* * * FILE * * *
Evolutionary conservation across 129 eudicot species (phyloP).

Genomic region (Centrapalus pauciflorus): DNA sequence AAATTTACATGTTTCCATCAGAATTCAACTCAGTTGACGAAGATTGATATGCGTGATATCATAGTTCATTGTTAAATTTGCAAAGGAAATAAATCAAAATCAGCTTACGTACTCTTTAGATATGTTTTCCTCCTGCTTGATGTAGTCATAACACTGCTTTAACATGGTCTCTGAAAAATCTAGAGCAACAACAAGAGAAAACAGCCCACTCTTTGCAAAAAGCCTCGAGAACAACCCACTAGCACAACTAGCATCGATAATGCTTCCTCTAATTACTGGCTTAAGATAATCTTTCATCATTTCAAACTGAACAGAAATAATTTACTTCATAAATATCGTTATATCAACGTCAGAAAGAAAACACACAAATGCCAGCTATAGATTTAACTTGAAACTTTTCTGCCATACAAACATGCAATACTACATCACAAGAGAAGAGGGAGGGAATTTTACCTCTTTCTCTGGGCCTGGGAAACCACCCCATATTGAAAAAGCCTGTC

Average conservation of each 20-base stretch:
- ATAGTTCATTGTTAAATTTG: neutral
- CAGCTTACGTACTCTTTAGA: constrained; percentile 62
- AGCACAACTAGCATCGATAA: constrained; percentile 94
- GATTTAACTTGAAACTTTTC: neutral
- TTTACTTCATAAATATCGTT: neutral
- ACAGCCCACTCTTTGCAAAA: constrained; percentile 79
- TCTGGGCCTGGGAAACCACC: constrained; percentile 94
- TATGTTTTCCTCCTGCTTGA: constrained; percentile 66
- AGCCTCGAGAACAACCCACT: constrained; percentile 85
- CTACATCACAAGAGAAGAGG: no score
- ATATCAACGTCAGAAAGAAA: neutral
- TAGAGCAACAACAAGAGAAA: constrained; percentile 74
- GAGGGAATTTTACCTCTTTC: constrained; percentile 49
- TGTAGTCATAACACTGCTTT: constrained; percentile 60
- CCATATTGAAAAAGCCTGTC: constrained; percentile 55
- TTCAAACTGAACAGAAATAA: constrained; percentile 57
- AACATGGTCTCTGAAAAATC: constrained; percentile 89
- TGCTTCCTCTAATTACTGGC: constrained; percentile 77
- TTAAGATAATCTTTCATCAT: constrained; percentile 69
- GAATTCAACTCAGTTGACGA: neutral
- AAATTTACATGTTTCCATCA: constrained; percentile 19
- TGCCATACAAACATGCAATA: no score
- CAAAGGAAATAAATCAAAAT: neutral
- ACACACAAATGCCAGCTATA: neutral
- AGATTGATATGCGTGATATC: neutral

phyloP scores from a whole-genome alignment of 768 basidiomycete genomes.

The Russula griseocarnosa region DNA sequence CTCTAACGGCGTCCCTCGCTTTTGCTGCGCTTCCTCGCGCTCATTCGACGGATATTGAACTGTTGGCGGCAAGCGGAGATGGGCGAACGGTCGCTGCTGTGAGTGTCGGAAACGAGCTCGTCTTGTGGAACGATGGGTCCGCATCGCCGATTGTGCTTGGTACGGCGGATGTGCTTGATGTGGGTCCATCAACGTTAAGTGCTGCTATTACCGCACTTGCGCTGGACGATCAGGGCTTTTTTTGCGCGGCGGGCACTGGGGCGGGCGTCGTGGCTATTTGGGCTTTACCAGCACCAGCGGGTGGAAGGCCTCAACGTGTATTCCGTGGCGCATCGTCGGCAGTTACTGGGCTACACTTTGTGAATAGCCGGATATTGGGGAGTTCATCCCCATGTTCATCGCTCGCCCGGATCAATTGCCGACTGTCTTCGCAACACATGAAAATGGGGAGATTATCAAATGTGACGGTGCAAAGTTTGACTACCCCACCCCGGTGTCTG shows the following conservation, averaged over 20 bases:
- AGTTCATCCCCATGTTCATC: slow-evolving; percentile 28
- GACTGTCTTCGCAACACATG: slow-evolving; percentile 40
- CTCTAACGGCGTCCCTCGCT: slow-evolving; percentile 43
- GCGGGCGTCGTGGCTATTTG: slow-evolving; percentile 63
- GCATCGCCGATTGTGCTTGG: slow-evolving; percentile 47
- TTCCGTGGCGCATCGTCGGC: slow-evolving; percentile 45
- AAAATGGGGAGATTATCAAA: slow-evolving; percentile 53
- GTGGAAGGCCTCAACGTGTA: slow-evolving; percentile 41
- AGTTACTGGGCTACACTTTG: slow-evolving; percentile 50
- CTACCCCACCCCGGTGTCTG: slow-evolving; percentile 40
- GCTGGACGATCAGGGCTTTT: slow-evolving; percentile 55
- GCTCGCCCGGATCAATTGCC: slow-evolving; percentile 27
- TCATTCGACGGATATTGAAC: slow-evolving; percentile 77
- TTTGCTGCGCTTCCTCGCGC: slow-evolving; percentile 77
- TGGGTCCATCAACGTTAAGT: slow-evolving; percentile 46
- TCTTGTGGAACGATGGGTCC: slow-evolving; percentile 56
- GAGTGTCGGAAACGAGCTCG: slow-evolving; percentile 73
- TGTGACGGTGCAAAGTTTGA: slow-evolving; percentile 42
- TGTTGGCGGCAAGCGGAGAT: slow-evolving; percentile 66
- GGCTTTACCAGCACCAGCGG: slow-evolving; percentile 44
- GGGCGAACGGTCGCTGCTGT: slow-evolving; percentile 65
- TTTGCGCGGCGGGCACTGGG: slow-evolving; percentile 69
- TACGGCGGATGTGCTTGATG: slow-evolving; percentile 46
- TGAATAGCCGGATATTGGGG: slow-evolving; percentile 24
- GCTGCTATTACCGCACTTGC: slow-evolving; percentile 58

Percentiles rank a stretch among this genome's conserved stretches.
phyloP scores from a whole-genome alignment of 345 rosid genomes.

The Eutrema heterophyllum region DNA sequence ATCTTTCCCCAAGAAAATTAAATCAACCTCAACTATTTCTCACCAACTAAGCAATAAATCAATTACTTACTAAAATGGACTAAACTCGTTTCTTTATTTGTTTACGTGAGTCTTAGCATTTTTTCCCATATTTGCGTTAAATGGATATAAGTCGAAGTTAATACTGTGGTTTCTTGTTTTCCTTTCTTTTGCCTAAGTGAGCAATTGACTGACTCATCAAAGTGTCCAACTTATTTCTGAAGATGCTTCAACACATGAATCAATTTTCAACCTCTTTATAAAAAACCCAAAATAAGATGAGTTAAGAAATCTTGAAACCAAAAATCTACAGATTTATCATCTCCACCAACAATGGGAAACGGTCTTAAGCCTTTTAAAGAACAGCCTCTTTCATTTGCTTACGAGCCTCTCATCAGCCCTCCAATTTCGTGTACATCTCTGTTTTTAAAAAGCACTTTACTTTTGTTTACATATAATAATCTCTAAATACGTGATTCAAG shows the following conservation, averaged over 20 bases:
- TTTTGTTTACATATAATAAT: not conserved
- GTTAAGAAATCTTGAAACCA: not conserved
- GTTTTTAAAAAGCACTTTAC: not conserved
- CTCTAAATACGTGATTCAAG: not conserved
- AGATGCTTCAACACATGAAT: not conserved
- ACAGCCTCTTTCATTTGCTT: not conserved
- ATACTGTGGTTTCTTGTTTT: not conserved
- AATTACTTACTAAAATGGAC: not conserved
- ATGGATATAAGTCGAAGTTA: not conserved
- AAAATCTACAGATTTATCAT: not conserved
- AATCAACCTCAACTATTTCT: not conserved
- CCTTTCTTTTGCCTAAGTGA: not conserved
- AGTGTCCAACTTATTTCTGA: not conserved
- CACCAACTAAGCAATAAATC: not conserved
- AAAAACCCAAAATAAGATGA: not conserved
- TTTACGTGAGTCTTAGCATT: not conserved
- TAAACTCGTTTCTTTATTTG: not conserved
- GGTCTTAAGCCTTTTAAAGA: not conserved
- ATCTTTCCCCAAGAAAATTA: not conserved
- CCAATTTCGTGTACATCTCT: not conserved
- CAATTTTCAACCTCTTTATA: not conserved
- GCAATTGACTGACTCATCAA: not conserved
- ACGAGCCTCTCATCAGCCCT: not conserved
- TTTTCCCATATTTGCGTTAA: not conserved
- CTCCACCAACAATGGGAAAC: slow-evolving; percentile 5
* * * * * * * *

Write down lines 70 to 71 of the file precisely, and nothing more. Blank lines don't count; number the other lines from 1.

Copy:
- CCTTTCTTTTGCCTAAGTGA: not conserved
- AGTGTCCAACTTATTTCTGA: not conserved